Reading small groups are hands-down my favorite way to teach reading. Not only do I see results in my students’ reading skills, but they love it. When I called a group to my small group table, they were all always excited. There are so many benefits of reading small groups.
Trust me when I say you need reading small groups in your classroom. Even if it is a virtual classroom through distance learning, you need reading small groups.
If you’re not convinced you need reading small groups for your students, let’s check out the top benefits of small groups.
Reading small groups allow for differentiated instruction.
Do you remember “popcorn reading” and round-robin reading in elementary school? I sure do! Well, reading small groups are not this at all. You group children by phonics skills that need to be reinforced and practiced.
Then, you choose leveled books that target each group of readers. You meet each child where they are so you can move them forward in reading. One of the top benefits of reading small groups is the ability to differentiate instruction for your entire class.
You can address weaknesses in reading.
Each reading small group usually has two to six students. When you are carefully listening to children read and taking running records, you can easily figure out areas of weakness in reading. Then, you can make a plan for how to strengthen those areas for each student.
Reading small groups allow for targeted word work and sight word practice.
In a twenty-minute guided reading schedule, there is a time for sight word and word work practice. Another one of my favorite benefits of reading small groups are targeted, specific practice in these areas. It can be tied into the book or not.
If there is a skill most of the group struggling with, you can address it quickly. This is a great opportunity to move struggling readers along and push advanced readers forward.
You can help build reading comprehension and fluency.
We all know that reading comprehension and fluency are critical components of reading. Through reading small groups, you can assess both fluency and comprehension. Then, you can easily develop a plan to help readers in the specific areas they struggle with. Because you listen closely when kids read, you can easily analyze these two things each time you meet with them.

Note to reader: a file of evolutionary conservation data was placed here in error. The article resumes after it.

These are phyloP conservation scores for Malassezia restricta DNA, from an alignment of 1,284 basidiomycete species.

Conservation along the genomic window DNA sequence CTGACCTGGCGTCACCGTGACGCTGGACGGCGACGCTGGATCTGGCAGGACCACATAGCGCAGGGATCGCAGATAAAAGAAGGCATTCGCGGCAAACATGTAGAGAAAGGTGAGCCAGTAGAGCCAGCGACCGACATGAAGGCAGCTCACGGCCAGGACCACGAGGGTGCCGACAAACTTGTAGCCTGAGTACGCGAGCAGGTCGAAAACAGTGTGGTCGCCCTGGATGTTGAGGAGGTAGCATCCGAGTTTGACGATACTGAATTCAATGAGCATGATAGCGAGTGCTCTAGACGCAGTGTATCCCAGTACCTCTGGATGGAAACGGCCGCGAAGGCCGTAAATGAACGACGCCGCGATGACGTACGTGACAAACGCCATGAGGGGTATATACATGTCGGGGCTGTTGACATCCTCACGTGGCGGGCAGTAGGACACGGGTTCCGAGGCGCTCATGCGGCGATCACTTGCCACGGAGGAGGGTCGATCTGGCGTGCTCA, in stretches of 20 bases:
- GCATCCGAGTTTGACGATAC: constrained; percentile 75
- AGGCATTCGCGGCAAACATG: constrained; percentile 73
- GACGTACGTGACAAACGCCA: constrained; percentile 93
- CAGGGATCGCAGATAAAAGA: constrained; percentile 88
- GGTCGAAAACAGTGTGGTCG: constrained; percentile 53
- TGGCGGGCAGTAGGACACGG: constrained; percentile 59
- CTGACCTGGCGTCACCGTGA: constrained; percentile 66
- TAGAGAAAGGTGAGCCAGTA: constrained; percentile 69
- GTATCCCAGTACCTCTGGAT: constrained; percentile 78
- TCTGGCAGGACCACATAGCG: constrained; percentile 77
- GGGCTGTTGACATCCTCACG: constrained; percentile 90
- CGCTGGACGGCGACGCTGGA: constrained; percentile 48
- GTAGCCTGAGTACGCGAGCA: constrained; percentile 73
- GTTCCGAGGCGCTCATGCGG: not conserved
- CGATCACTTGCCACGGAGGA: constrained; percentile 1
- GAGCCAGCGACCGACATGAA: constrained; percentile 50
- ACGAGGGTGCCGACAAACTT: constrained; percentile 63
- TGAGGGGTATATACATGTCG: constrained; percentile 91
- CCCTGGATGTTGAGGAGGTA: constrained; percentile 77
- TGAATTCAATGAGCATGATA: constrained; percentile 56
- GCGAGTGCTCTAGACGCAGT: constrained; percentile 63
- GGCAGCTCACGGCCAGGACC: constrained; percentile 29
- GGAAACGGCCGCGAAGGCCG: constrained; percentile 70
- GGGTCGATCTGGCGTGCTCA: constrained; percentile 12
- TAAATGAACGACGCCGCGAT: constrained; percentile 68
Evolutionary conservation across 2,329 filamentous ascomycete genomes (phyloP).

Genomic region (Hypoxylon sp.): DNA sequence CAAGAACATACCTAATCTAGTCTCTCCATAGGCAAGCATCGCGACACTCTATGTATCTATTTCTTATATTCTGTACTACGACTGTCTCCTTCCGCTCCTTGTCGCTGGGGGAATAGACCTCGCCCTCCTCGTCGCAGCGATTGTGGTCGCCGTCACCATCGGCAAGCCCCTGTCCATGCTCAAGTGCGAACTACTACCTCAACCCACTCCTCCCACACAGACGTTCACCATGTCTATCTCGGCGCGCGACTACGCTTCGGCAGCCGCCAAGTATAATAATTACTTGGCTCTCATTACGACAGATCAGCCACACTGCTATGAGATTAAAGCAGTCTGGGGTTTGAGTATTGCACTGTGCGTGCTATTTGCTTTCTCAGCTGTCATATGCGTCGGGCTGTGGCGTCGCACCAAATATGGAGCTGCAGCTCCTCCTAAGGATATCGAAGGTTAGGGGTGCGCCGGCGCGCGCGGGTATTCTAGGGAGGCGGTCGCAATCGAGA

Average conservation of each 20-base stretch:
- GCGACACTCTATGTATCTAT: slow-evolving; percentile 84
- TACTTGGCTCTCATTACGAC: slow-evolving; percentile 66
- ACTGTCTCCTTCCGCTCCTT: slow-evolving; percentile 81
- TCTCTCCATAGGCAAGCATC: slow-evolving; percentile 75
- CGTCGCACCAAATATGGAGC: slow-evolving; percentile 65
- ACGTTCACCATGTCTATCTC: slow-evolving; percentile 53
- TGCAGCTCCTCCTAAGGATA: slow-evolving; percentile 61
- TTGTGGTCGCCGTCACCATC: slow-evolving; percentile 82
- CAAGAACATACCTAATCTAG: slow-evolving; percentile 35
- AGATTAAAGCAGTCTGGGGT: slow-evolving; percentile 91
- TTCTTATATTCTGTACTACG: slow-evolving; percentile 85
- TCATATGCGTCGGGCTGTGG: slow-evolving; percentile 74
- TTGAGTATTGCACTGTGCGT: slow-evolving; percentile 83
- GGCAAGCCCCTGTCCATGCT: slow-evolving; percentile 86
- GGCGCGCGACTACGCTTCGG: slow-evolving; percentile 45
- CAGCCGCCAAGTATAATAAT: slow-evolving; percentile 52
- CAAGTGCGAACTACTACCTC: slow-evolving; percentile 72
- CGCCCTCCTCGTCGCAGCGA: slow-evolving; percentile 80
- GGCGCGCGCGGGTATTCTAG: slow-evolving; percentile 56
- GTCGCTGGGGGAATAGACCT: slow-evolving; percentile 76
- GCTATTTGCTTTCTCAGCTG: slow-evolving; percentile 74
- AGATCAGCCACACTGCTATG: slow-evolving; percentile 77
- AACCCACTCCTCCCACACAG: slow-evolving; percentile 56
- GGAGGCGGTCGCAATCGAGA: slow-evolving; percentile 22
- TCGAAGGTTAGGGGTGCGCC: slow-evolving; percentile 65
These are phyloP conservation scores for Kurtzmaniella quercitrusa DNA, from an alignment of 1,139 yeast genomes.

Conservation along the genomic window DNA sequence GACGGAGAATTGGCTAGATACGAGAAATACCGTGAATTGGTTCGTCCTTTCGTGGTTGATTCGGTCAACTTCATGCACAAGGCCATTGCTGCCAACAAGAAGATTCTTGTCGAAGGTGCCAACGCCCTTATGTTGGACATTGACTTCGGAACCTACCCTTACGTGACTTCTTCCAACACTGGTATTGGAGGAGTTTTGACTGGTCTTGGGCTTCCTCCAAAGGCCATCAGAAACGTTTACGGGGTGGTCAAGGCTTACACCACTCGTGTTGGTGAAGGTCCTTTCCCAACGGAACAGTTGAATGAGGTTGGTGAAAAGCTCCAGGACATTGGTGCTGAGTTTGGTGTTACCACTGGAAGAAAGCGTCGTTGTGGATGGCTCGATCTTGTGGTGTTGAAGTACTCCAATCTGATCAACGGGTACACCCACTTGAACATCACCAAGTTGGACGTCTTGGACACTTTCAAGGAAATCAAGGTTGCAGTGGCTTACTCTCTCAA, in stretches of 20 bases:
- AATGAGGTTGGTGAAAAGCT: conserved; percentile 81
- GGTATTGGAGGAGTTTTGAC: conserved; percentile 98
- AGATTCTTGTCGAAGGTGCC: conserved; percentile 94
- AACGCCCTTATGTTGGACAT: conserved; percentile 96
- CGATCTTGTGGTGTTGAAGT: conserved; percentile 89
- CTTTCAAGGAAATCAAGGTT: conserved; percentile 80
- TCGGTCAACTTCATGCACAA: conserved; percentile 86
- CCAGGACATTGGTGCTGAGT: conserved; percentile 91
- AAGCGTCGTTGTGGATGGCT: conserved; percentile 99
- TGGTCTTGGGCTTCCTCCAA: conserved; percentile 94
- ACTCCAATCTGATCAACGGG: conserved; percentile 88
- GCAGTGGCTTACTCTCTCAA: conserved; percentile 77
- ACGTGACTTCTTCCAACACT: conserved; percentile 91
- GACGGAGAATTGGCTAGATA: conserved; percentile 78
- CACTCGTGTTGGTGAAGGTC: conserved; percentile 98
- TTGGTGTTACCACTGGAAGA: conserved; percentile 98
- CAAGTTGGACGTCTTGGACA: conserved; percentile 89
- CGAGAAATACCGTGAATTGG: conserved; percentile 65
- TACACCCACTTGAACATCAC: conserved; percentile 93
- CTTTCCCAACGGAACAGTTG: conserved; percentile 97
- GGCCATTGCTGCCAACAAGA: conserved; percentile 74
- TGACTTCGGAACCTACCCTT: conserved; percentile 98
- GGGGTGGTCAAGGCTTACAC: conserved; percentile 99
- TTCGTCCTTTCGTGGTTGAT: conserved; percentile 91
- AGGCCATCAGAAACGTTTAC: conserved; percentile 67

You can intentionally teach concepts about print.
Non-readers and emergent readers can experience the benefits of reading small groups, too. Reading small groups give you time to teach concepts about print so you can target areas where these readers need help. You can be intentional when teaching things like punctuation, identifying words and letters, and more!
Reading small groups help teach readers how to talk about a text.
Part of reading small groups include comprehension practice and sometimes guided writing. When you meet with students, you will teach them how to think about a text they read. They’ll learn how to analyze it on their level. Then, students will learn how to talk about a text. This will lead to an expanded vocabulary, too.
A Free Tool to Help You Maximize the Benefits of Reading Small Groups
One of my favorite resources for guided reading is the Guided Reading Resource cards. These cards guide you through what to teach at each level for kindergarten, first, and second grade guided reading.
- behaviors to support
- word work activities
- comprehension and fluency
Print them out to be set for the fall. Yes, it’s time to start thinking ahead. If you haven’t tried reading small groups, this is a great year to start! If you haven’t been consistently implementing it, let’s figure out how to help you stick with it.
Even if we do reading small groups via distance learning, students will still receive the many benefits of reading small groups.
Are you looking to learn more about bringing the science of reading research to your reading small groups? Join me in this FREE workshop!